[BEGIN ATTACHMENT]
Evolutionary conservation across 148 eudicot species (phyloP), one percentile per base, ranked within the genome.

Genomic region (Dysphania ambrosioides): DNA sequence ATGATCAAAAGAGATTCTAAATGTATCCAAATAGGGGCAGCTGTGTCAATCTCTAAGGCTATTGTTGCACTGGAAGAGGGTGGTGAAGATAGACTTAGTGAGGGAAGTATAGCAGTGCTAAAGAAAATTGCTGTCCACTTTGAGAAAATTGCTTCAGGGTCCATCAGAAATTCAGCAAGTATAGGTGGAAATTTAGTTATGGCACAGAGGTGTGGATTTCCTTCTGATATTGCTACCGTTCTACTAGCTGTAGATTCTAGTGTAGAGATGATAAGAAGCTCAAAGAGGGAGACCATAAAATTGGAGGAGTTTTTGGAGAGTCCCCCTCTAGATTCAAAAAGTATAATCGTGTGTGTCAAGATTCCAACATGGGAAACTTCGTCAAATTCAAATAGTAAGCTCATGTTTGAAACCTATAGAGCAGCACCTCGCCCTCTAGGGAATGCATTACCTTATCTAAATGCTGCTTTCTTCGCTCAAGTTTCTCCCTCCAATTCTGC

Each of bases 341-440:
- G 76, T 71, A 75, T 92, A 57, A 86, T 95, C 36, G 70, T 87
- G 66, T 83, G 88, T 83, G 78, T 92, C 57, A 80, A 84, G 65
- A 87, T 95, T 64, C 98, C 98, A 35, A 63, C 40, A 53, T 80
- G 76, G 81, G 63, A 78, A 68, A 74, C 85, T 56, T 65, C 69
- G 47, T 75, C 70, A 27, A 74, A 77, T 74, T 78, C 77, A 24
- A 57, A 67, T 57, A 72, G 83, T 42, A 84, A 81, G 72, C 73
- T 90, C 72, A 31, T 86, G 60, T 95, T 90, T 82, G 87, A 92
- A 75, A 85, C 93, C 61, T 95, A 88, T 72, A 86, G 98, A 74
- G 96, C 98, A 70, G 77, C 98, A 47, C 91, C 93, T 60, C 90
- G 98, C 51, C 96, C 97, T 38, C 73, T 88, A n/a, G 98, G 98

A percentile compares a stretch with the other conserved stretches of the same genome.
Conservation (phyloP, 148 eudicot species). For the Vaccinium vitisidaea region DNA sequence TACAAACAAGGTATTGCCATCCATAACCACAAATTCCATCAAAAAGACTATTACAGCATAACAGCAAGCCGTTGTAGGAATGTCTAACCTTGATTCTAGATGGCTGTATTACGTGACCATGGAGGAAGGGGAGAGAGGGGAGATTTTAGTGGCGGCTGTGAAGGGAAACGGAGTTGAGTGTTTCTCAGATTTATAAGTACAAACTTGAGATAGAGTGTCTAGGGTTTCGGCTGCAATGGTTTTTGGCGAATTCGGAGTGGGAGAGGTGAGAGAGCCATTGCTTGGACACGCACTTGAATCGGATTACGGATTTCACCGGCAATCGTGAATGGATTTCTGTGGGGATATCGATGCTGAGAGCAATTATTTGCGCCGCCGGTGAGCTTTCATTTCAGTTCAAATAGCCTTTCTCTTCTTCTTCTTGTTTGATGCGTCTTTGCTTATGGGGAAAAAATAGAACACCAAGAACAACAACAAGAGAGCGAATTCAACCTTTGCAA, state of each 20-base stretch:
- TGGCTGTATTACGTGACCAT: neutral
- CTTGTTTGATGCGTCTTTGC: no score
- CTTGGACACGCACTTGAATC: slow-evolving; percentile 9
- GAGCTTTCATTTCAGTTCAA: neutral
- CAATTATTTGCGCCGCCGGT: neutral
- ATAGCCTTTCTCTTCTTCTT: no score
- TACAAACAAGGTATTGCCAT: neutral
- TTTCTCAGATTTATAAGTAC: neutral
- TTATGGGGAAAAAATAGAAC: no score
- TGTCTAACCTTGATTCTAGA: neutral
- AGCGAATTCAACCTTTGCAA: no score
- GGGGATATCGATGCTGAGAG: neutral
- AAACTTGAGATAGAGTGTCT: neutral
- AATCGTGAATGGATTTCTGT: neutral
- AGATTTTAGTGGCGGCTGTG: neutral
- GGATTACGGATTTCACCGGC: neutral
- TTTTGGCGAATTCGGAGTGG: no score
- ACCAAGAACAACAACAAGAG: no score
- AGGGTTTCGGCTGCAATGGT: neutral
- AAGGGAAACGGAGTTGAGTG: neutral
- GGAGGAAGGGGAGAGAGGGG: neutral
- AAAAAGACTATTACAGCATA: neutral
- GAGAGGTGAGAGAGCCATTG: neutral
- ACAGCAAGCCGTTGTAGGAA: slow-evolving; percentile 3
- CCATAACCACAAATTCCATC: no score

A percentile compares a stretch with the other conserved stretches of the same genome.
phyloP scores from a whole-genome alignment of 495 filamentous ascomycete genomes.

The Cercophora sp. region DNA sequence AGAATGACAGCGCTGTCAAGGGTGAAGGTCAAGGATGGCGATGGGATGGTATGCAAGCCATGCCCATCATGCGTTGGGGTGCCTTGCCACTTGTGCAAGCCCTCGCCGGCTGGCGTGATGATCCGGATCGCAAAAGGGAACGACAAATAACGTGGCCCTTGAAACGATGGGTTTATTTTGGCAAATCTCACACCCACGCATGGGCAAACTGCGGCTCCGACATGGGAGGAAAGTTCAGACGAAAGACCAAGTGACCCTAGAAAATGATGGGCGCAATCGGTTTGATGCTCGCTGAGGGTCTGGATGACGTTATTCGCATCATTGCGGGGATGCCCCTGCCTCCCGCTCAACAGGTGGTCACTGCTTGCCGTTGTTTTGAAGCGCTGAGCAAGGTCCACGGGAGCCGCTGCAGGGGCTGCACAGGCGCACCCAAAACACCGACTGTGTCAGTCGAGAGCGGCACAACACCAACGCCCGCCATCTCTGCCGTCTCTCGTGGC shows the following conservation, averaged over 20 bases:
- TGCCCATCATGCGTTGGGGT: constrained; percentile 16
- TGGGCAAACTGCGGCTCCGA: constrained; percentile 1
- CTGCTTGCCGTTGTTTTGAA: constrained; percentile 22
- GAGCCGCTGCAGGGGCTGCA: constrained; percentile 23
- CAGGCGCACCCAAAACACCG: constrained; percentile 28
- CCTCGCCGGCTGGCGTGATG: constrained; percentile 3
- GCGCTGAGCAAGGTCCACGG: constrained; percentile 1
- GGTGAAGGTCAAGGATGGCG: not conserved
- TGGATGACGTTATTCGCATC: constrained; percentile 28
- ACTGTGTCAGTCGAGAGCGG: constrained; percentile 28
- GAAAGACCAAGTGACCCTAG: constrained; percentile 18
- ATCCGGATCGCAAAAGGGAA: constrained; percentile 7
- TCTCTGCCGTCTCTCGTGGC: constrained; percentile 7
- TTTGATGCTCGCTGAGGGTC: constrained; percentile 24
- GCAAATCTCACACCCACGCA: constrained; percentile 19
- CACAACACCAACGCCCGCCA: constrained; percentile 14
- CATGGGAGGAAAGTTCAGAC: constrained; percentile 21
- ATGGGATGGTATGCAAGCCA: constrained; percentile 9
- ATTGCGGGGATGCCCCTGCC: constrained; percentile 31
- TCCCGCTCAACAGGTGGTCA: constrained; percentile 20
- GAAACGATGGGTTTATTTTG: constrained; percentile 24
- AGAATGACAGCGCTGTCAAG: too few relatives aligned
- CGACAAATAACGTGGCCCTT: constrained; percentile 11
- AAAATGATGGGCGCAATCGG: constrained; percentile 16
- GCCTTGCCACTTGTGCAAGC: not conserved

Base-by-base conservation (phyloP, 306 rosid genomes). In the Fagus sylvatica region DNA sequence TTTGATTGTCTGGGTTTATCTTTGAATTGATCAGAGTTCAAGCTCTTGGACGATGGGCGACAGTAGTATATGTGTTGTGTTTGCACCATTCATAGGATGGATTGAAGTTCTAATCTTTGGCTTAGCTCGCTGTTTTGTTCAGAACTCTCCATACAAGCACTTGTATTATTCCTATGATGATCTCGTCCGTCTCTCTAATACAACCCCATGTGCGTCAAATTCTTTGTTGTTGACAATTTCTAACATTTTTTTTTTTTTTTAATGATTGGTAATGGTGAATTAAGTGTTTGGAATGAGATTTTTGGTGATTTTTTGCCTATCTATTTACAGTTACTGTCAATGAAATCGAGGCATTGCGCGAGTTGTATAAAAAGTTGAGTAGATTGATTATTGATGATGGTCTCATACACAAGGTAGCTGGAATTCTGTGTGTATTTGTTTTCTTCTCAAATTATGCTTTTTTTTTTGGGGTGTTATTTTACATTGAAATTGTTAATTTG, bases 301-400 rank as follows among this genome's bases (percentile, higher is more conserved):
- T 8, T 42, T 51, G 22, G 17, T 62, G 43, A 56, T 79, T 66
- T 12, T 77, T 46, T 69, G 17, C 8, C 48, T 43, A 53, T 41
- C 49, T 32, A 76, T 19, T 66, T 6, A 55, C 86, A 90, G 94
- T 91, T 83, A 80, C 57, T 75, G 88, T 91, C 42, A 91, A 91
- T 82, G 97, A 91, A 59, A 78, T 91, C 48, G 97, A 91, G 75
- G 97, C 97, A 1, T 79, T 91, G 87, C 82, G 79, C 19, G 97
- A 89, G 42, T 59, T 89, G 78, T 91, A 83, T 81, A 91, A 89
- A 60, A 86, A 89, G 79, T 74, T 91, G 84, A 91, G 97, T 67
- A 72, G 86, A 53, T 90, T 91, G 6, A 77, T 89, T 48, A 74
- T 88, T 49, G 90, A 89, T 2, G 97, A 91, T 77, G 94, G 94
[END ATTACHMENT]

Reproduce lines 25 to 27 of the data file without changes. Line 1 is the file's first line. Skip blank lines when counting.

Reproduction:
- TGTCTAACCTTGATTCTAGA: neutral
- AGCGAATTCAACCTTTGCAA: no score
- GGGGATATCGATGCTGAGAG: neutral